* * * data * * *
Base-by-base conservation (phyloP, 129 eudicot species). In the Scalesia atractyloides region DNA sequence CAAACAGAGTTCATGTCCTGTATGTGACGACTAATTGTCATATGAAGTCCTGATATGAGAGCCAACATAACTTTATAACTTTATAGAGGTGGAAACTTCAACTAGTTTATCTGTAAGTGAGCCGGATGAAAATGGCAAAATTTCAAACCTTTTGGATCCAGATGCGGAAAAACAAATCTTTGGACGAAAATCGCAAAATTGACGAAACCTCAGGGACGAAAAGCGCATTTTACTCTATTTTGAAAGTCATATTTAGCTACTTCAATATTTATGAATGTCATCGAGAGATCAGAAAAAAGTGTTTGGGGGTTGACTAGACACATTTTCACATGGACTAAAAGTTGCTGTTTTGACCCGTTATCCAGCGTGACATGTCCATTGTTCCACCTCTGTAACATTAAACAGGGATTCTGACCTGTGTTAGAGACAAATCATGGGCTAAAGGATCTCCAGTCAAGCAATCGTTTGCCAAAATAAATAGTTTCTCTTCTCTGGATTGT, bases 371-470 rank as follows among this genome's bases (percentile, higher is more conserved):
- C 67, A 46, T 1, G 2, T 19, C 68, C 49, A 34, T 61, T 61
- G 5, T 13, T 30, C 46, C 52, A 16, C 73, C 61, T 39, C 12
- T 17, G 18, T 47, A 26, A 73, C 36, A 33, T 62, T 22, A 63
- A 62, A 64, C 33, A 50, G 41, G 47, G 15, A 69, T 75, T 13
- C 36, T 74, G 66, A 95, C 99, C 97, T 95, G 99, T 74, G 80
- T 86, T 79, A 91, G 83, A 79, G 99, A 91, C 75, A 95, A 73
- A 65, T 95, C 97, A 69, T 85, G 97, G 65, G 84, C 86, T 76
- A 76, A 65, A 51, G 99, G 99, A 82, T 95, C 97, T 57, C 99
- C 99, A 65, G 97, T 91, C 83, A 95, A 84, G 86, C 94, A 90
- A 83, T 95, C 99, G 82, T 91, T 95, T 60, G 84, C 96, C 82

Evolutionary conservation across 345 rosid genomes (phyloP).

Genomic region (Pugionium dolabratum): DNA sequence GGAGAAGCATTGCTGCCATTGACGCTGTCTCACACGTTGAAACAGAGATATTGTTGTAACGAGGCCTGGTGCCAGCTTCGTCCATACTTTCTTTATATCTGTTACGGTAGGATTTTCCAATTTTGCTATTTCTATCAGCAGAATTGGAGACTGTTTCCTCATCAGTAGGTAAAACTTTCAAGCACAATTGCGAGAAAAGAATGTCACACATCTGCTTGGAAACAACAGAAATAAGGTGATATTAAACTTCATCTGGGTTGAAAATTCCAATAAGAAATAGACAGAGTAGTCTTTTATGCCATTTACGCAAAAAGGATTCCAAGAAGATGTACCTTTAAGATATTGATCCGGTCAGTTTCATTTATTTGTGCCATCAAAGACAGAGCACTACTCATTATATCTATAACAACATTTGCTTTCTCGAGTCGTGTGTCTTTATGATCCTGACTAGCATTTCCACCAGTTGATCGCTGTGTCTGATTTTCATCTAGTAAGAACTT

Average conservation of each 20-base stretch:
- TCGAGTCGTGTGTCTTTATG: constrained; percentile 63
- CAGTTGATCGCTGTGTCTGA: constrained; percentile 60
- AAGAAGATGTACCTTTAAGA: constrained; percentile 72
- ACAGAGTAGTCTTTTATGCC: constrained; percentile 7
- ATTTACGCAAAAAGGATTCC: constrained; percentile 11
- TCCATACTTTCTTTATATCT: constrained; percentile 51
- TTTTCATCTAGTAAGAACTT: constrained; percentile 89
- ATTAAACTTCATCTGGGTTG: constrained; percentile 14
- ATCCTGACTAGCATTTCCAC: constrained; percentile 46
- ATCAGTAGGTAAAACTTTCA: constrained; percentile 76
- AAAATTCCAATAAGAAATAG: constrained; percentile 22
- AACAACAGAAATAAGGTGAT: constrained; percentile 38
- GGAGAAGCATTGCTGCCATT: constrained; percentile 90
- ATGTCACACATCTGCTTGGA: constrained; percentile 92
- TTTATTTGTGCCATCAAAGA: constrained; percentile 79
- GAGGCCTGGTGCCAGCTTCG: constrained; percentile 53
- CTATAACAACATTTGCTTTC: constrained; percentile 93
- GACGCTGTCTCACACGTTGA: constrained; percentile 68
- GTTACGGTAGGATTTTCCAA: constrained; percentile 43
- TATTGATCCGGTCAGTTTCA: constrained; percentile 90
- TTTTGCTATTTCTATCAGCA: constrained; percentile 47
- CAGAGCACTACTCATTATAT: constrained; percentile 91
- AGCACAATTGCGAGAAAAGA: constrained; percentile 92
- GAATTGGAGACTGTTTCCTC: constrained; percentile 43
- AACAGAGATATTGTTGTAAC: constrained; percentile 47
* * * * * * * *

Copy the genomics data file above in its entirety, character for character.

Base-by-base conservation (phyloP, 129 eudicot species). In the Scalesia atractyloides region DNA sequence CAAACAGAGTTCATGTCCTGTATGTGACGACTAATTGTCATATGAAGTCCTGATATGAGAGCCAACATAACTTTATAACTTTATAGAGGTGGAAACTTCAACTAGTTTATCTGTAAGTGAGCCGGATGAAAATGGCAAAATTTCAAACCTTTTGGATCCAGATGCGGAAAAACAAATCTTTGGACGAAAATCGCAAAATTGACGAAACCTCAGGGACGAAAAGCGCATTTTACTCTATTTTGAAAGTCATATTTAGCTACTTCAATATTTATGAATGTCATCGAGAGATCAGAAAAAAGTGTTTGGGGGTTGACTAGACACATTTTCACATGGACTAAAAGTTGCTGTTTTGACCCGTTATCCAGCGTGACATGTCCATTGTTCCACCTCTGTAACATTAAACAGGGATTCTGACCTGTGTTAGAGACAAATCATGGGCTAAAGGATCTCCAGTCAAGCAATCGTTTGCCAAAATAAATAGTTTCTCTTCTCTGGATTGT, bases 371-470 rank as follows among this genome's bases (percentile, higher is more conserved):
- C 67, A 46, T 1, G 2, T 19, C 68, C 49, A 34, T 61, T 61
- G 5, T 13, T 30, C 46, C 52, A 16, C 73, C 61, T 39, C 12
- T 17, G 18, T 47, A 26, A 73, C 36, A 33, T 62, T 22, A 63
- A 62, A 64, C 33, A 50, G 41, G 47, G 15, A 69, T 75, T 13
- C 36, T 74, G 66, A 95, C 99, C 97, T 95, G 99, T 74, G 80
- T 86, T 79, A 91, G 83, A 79, G 99, A 91, C 75, A 95, A 73
- A 65, T 95, C 97, A 69, T 85, G 97, G 65, G 84, C 86, T 76
- A 76, A 65, A 51, G 99, G 99, A 82, T 95, C 97, T 57, C 99
- C 99, A 65, G 97, T 91, C 83, A 95, A 84, G 86, C 94, A 90
- A 83, T 95, C 99, G 82, T 91, T 95, T 60, G 84, C 96, C 82

Evolutionary conservation across 345 rosid genomes (phyloP).

Genomic region (Pugionium dolabratum): DNA sequence GGAGAAGCATTGCTGCCATTGACGCTGTCTCACACGTTGAAACAGAGATATTGTTGTAACGAGGCCTGGTGCCAGCTTCGTCCATACTTTCTTTATATCTGTTACGGTAGGATTTTCCAATTTTGCTATTTCTATCAGCAGAATTGGAGACTGTTTCCTCATCAGTAGGTAAAACTTTCAAGCACAATTGCGAGAAAAGAATGTCACACATCTGCTTGGAAACAACAGAAATAAGGTGATATTAAACTTCATCTGGGTTGAAAATTCCAATAAGAAATAGACAGAGTAGTCTTTTATGCCATTTACGCAAAAAGGATTCCAAGAAGATGTACCTTTAAGATATTGATCCGGTCAGTTTCATTTATTTGTGCCATCAAAGACAGAGCACTACTCATTATATCTATAACAACATTTGCTTTCTCGAGTCGTGTGTCTTTATGATCCTGACTAGCATTTCCACCAGTTGATCGCTGTGTCTGATTTTCATCTAGTAAGAACTT

Average conservation of each 20-base stretch:
- TCGAGTCGTGTGTCTTTATG: constrained; percentile 63
- CAGTTGATCGCTGTGTCTGA: constrained; percentile 60
- AAGAAGATGTACCTTTAAGA: constrained; percentile 72
- ACAGAGTAGTCTTTTATGCC: constrained; percentile 7
- ATTTACGCAAAAAGGATTCC: constrained; percentile 11
- TCCATACTTTCTTTATATCT: constrained; percentile 51
- TTTTCATCTAGTAAGAACTT: constrained; percentile 89
- ATTAAACTTCATCTGGGTTG: constrained; percentile 14
- ATCCTGACTAGCATTTCCAC: constrained; percentile 46
- ATCAGTAGGTAAAACTTTCA: constrained; percentile 76
- AAAATTCCAATAAGAAATAG: constrained; percentile 22
- AACAACAGAAATAAGGTGAT: constrained; percentile 38
- GGAGAAGCATTGCTGCCATT: constrained; percentile 90
- ATGTCACACATCTGCTTGGA: constrained; percentile 92
- TTTATTTGTGCCATCAAAGA: constrained; percentile 79
- GAGGCCTGGTGCCAGCTTCG: constrained; percentile 53
- CTATAACAACATTTGCTTTC: constrained; percentile 93
- GACGCTGTCTCACACGTTGA: constrained; percentile 68
- GTTACGGTAGGATTTTCCAA: constrained; percentile 43
- TATTGATCCGGTCAGTTTCA: constrained; percentile 90
- TTTTGCTATTTCTATCAGCA: constrained; percentile 47
- CAGAGCACTACTCATTATAT: constrained; percentile 91
- AGCACAATTGCGAGAAAAGA: constrained; percentile 92
- GAATTGGAGACTGTTTCCTC: constrained; percentile 43
- AACAGAGATATTGTTGTAAC: constrained; percentile 47